Shingles is an infection that causes a painful skin rash. However, it only develops in people who have previously had chickenpox. The rash and other symptoms usually disappear within a few weeks, but in rare cases, shingles can cause complications.

Shingles in children is rare. It only develops in people who have previously had chickenpox.

This article explains what shingles is, looks at the symptoms, and discusses how doctors diagnose and treat the condition. It will also outline the risk factors and explore how people can help prevent shingles.

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Shingles, which doctors call herpes zoster, is an infection that causes a painful skin rash. It develops when something triggers the reactivation of the varicella-zoster virus (VZV) in the body.

VZV is the virus that causes chickenpox. Once a person has recovered from chickenpox, VZV does not go away. It stays in the body and, in some people, can later reactivate to cause shingles.

In the United States, there are about four cases of herpes zoster for every 1,000 people each year.

Most of these cases occur in adults, as shingles in children is rare, affecting just 0.45 in every 1,000 individuals under the age of 14 years.

Shingles tends to start with a tingling sensation, itching, or stabbing pain on the skin.

Several days later, the person will develop a rash. This will usually start as a band or patch of raised dots. The rash can appear anywhere, but the most commonly affected areas are the face or the side of the torso.

These dots then turn into small blisters that fill with fluid. Over several days, these will dry out and crust over.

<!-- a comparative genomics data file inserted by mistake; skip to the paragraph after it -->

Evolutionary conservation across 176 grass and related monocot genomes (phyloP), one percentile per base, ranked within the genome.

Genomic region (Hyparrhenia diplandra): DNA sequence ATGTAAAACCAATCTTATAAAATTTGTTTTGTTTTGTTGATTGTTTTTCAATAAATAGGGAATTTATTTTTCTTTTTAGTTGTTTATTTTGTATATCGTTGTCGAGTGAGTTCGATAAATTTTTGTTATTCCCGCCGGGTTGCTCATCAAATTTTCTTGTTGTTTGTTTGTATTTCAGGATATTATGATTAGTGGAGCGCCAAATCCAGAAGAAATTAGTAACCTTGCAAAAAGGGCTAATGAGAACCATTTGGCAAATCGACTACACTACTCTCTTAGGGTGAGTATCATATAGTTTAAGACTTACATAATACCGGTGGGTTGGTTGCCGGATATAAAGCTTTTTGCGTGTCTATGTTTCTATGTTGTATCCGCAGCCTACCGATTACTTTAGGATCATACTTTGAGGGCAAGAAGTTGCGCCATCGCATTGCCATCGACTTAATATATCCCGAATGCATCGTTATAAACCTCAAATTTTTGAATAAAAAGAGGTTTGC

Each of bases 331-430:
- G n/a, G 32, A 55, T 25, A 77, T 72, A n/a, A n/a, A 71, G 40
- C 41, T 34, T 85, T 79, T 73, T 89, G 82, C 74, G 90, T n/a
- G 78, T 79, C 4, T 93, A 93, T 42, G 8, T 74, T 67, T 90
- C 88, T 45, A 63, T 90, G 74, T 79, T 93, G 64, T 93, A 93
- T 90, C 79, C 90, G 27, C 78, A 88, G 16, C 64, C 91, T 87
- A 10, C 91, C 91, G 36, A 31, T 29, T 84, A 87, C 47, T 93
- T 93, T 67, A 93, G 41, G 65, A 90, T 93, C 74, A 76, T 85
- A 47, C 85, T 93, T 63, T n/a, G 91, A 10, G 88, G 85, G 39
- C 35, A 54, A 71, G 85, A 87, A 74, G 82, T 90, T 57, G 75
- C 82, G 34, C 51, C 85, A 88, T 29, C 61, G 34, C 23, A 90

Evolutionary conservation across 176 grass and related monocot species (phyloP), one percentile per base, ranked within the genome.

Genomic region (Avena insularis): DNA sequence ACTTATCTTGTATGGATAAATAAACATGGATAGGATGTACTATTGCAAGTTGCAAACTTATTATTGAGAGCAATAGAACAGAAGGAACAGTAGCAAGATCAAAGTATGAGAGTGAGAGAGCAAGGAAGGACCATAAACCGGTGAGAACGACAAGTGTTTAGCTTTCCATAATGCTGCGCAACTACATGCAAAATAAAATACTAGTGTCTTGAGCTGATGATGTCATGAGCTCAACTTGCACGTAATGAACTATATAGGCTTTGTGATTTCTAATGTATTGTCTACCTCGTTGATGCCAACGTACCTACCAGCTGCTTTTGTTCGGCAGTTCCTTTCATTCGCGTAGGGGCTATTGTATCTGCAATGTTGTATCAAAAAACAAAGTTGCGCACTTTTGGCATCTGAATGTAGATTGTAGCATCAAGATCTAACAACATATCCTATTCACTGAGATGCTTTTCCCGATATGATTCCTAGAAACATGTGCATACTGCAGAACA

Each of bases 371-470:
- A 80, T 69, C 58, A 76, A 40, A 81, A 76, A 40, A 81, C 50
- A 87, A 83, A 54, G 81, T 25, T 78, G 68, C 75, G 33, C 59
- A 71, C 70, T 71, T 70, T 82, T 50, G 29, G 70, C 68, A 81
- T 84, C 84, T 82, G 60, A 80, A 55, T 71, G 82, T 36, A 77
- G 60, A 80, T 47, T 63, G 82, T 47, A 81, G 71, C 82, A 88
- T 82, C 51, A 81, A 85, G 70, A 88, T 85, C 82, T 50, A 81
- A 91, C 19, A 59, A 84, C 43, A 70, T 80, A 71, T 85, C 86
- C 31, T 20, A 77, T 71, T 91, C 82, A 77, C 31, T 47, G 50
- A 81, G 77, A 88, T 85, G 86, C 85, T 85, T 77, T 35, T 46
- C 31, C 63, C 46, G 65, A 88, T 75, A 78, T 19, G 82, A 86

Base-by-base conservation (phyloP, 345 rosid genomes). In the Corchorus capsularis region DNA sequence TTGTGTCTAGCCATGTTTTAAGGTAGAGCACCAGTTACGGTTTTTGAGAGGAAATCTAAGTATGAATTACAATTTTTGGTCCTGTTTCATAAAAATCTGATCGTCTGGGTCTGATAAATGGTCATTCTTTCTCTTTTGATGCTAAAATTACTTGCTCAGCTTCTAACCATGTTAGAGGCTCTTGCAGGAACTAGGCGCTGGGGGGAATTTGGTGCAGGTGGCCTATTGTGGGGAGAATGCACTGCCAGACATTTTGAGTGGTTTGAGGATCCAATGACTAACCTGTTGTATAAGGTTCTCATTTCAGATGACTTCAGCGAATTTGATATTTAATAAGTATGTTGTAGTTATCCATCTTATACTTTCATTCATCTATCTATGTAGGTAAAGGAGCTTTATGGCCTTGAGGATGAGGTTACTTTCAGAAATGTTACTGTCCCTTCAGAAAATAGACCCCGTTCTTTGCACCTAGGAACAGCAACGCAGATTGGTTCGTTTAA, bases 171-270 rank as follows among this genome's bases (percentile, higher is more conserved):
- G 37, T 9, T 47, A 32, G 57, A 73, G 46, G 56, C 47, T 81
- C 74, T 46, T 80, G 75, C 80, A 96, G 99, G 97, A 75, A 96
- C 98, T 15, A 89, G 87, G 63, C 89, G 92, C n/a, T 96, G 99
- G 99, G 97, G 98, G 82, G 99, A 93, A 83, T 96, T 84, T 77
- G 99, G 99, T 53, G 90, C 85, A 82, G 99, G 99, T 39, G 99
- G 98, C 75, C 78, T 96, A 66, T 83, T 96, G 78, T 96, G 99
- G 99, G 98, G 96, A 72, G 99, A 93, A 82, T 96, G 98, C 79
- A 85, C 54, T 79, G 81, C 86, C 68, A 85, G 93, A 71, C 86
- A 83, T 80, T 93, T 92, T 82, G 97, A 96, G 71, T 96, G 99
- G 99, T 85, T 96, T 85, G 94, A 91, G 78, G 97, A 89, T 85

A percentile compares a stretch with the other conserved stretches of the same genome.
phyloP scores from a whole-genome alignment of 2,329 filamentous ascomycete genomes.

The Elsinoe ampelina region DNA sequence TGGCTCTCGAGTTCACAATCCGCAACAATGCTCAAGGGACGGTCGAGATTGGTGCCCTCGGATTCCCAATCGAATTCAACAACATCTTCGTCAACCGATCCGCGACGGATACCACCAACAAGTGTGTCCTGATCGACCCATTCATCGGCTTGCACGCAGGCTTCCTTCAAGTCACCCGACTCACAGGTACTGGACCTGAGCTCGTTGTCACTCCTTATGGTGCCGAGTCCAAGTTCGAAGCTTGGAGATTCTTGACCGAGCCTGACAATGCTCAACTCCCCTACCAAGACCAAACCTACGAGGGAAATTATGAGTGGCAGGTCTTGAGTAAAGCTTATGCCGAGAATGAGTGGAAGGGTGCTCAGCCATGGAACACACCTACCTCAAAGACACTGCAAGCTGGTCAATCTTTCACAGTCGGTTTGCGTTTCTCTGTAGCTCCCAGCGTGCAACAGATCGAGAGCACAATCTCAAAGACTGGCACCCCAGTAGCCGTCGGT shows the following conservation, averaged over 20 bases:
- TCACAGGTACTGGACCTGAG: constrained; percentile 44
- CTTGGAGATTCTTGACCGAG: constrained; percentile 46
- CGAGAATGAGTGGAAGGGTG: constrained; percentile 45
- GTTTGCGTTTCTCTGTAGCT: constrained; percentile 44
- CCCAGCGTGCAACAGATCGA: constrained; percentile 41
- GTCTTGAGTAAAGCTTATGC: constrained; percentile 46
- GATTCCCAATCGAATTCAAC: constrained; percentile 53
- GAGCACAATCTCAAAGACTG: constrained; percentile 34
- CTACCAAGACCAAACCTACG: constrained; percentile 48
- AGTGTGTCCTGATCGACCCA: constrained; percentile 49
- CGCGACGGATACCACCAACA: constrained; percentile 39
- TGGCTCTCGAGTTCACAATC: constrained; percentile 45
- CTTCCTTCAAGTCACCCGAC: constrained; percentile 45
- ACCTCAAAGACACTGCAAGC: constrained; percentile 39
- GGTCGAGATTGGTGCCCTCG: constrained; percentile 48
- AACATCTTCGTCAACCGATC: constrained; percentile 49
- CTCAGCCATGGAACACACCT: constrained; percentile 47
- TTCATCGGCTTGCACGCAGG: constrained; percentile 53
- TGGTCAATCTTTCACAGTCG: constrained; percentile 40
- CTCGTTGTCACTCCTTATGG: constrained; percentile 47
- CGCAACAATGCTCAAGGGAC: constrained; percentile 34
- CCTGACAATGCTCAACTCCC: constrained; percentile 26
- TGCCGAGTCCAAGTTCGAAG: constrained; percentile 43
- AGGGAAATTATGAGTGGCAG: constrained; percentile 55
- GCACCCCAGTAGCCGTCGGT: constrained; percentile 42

The rash can be itchy and painful, but symptoms can vary for everyone. For some people, the itch and pain will be mild, while symptoms can be more intense for others.

According to the Association for Professionals in Infection Control and Epidemiology, the rash and pain will usually last around 3–5 weeks.

During this time, children with shingles may also experience:

  • fever
  • chills
  • headache
  • feeling sick

Learn more about shingles pain.

Doctors tend to diagnose shingles by looking at the rash. However, the Centers for Disease Control and Prevention (CDC) say it can be difficult to diagnose the condition in children.

Healthcare professionals may recommend a polymerase chain reaction (PCR) test. To do the test, they may either rub a swab on the rash or take a saliva sample.

The doctor then sends the sample to a laboratory for analysis.

A person with shingles cannot give another person the condition. However, people with shingles can pass on the VZV virus. And if they pass VZV to someone who has not had chickenpox, that person can develop chickenpox.

The virus spreads through the fluid that leaks from the blisters. If the child or their parent or caregiver can cover the rash, they can go to school or child care. If they cannot cover the rash, they should not go to school or child care until the blisters dry out and scab over.

The United Kingdom’s National Health Service (NHS) recommends using loose clothing or a nonsticky dressing to cover the rash.

Learn more about how people contract shingles.

There is no cure for shingles, but not every child who develops shingles will need treatment.

Antiviral drugs can reduce the time it takes for the rash to disappear, although doctors do not usually prescribe them for healthy children.

Doctors may recommend acyclovir tablets or an acyclovir drip for children who are immunocompromised.